New report examines housing programs in regional and rural Australia

REGIONAL and rural centres have not been immune from Australia's current housing crisis, with national housing programs and policies having a variable and often muted level of impact in rural and regional housing markets, according to a new study.

The study, investigating the drivers of supply and demand for housing in regional and rural centres and their impacts on the supply of affordable housing, also finds that there has been a lack of analysis of the impact of affordability and housing supply and demand in regional markets.

With regional markets also affected by the same house price boom and subsequent affordability issues that have occurred within urban housing markets, the study examines housing market drivers in regional and rural centres, the nature and extent of housing affordability problems in these regions, and the likely impacts of housing policies and programs being implemented by governments in Australia.

The study finds that regional and rural centres have been affected by rapid house price inflation since the year 2000, with many regional housing markets also affected by Australia's resources boom, which has resulted in "bifurcated housing markets."

This bifurcated housing market consists of a market focused on high income, and often temporary, mine workers, while a second market exists for the "established population working in ancillary industries or not working at all, competing for less expensive properties at the bottom end of the housing market."

A significant gap between the home ownership sector and rental accommodation is identified in the report, with "clear evidence of market failure in the rental market and widespread concern among a broad range of stakeholders about the ability of low income earners to access affordable rental housing and transition from rental into home ownership in the short and longer term."

Due to a combination of factors, including a shortage of investors and inappropriate planning regulations, the report finds that the private rental market "appears undeveloped or under-developed", while social housing provision is said to be inadequate.

To enhance the effectiveness of housing programs, the report outlines a number of steps for government, including:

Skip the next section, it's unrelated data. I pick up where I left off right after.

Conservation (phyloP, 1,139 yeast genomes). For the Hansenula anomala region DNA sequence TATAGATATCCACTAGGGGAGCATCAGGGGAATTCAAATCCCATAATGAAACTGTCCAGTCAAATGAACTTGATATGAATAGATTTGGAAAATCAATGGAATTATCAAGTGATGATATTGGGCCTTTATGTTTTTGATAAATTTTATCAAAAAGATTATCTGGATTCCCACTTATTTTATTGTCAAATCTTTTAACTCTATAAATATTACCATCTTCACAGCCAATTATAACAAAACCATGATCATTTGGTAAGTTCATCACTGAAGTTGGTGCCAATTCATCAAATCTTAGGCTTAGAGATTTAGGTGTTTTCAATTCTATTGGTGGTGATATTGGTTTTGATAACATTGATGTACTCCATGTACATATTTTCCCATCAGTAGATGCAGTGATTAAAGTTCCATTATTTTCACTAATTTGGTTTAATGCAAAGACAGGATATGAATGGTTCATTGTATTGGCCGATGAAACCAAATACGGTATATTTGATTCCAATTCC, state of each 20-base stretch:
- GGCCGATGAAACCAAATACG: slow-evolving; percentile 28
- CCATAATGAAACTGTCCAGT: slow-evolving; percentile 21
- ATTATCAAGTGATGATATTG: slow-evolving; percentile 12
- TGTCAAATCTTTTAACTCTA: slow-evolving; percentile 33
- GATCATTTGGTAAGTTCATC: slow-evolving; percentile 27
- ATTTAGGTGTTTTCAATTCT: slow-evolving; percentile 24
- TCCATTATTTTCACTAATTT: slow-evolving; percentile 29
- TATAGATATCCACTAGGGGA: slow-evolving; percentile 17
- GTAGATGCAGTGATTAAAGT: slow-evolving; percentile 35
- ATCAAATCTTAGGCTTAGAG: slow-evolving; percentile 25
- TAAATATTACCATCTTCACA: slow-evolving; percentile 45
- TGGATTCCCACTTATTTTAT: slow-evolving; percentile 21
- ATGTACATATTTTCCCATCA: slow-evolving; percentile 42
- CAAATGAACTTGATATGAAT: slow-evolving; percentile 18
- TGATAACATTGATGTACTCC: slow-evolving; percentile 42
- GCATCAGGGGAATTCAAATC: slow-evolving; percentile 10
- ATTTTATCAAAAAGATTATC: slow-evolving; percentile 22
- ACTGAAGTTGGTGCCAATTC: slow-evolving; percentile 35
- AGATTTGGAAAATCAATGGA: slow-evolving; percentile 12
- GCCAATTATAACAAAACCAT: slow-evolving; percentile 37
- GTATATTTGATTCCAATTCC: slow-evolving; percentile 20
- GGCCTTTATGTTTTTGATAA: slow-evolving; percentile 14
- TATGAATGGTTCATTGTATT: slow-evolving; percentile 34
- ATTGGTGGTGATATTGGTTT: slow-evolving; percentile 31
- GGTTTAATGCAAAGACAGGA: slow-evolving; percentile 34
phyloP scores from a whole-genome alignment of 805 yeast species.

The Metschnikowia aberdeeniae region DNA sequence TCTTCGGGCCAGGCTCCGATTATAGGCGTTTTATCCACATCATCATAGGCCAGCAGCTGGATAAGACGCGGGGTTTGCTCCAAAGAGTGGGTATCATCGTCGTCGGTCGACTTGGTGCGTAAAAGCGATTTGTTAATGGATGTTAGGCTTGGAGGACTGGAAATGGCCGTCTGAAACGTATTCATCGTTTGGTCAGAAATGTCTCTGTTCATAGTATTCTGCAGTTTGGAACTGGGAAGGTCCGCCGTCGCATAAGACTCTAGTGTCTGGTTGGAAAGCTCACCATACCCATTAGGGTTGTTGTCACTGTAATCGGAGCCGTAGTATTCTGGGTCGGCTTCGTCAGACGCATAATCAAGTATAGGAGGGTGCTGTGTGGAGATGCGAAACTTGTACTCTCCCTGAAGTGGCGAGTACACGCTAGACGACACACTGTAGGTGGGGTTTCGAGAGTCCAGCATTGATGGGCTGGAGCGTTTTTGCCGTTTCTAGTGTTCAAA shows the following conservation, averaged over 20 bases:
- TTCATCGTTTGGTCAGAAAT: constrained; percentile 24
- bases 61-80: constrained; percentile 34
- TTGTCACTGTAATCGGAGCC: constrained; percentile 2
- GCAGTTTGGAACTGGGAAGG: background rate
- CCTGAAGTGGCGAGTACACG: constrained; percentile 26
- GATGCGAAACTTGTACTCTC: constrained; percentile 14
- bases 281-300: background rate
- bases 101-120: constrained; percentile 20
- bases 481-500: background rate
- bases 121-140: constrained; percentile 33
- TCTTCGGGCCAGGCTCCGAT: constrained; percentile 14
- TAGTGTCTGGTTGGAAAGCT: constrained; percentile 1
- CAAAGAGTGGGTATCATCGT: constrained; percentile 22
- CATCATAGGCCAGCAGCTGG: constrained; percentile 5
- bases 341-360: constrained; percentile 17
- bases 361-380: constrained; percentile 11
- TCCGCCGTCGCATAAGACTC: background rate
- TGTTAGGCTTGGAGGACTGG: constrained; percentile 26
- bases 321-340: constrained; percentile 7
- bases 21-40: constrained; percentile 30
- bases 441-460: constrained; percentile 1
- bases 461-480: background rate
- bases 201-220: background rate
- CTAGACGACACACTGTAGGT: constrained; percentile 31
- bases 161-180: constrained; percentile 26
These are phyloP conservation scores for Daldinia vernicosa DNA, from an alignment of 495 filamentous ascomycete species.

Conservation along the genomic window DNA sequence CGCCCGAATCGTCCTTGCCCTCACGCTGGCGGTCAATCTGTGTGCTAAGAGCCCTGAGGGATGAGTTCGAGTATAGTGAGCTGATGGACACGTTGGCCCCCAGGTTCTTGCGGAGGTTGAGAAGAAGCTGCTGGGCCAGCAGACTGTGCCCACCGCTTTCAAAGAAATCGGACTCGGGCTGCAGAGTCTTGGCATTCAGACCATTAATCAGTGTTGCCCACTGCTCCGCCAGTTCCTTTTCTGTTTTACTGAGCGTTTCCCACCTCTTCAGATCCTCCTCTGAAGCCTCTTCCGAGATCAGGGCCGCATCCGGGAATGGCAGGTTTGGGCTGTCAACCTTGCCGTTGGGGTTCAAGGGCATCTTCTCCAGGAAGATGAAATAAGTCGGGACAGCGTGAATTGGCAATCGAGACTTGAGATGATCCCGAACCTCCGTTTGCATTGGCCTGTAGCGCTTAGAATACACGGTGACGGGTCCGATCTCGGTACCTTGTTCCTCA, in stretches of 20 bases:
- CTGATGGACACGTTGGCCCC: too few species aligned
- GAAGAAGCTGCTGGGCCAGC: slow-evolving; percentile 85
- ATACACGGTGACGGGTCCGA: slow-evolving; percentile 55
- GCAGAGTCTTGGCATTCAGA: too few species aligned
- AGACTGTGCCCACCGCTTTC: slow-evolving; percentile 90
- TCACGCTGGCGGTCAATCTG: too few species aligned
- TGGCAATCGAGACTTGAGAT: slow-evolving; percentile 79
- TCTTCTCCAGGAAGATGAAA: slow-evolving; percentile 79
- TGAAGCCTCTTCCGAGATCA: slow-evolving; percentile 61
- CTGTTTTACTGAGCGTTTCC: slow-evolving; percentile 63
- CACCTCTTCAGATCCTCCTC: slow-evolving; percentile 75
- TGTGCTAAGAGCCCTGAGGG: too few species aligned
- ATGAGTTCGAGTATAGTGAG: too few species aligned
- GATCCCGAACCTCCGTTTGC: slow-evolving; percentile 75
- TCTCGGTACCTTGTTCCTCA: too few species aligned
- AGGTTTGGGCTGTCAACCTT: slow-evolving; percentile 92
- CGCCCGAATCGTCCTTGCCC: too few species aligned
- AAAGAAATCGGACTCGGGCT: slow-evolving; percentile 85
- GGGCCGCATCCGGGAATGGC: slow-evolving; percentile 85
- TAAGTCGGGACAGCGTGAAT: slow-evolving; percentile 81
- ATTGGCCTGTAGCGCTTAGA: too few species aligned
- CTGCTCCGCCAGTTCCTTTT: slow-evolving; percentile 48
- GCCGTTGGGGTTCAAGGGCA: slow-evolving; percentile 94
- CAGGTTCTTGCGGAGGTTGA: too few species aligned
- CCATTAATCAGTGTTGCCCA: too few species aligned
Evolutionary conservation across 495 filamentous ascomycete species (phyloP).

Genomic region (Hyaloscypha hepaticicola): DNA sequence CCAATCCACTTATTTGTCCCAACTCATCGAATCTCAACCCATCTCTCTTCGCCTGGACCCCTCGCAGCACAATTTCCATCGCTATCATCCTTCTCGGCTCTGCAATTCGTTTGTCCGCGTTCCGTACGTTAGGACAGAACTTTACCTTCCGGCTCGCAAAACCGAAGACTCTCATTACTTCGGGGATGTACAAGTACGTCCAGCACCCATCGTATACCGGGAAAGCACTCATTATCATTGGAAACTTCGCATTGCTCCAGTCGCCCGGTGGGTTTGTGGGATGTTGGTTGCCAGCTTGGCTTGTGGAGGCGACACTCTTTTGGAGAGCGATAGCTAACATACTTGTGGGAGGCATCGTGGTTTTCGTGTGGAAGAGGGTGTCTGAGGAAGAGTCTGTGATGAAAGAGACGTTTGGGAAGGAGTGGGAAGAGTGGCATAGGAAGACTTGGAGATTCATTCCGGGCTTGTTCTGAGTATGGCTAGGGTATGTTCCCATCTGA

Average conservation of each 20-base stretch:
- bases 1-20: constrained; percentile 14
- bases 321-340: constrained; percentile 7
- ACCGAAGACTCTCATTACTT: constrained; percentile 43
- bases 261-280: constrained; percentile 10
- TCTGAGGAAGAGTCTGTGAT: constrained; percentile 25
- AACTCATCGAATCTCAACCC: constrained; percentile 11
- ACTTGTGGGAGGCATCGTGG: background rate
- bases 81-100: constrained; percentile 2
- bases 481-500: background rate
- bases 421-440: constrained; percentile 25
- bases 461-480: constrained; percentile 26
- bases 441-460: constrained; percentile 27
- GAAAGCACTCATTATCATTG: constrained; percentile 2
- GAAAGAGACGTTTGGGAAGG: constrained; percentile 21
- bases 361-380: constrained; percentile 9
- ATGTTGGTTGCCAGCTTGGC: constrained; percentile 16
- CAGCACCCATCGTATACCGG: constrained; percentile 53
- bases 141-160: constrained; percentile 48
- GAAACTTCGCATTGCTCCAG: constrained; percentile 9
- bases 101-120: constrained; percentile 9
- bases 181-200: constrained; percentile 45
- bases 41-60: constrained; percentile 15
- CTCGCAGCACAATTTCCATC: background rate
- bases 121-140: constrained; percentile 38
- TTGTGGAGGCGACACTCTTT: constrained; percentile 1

• The geography of housing affordability and unaffordability is highly variable and must be taken into account in policy responses for addressing affordability problems;
  • Collecting timely statistics on housing need and housing conditions generally in rural and regional areas;
  • Improved promotion and targeting of initiatives to rural and regional centres, with many local government officers interviewed for the study unaware of either the Housing Affordability Fund (HAF) or the National Rental Affordability Scheme (NRAS);
  • Targeting some programs to rural and regional centres;
  • Increasing the supply of housing for Indigenous Australians by maintaining a commitment to the long-term supply of appropriate housing and the maintenance of such housing;
  • Matching the provision of infrastructure in rural and regional centres to the supply of additional land for housing; and
  • Addressing planning issues, such as infrastructure costs and charges, minimum lot size requirements and capacity constraints within regional planning authorities.

The report, titled 'The drivers of supply and demand in Australia's rural and regional centres', was authored by Andrew Beer and Selina Tually of the University of Adelaide; Steven Rowley, Fiona Haslam McKenzie, Christina Birdsall-Jones and Vanessa Counna of Curtin University; and Julia Schlapp of RMIT University.

The report was published by the Australian Housing and Urban Research Institute (AHURI) and is available from the AHURI website at <http://www.ahuri.edu.au/>.

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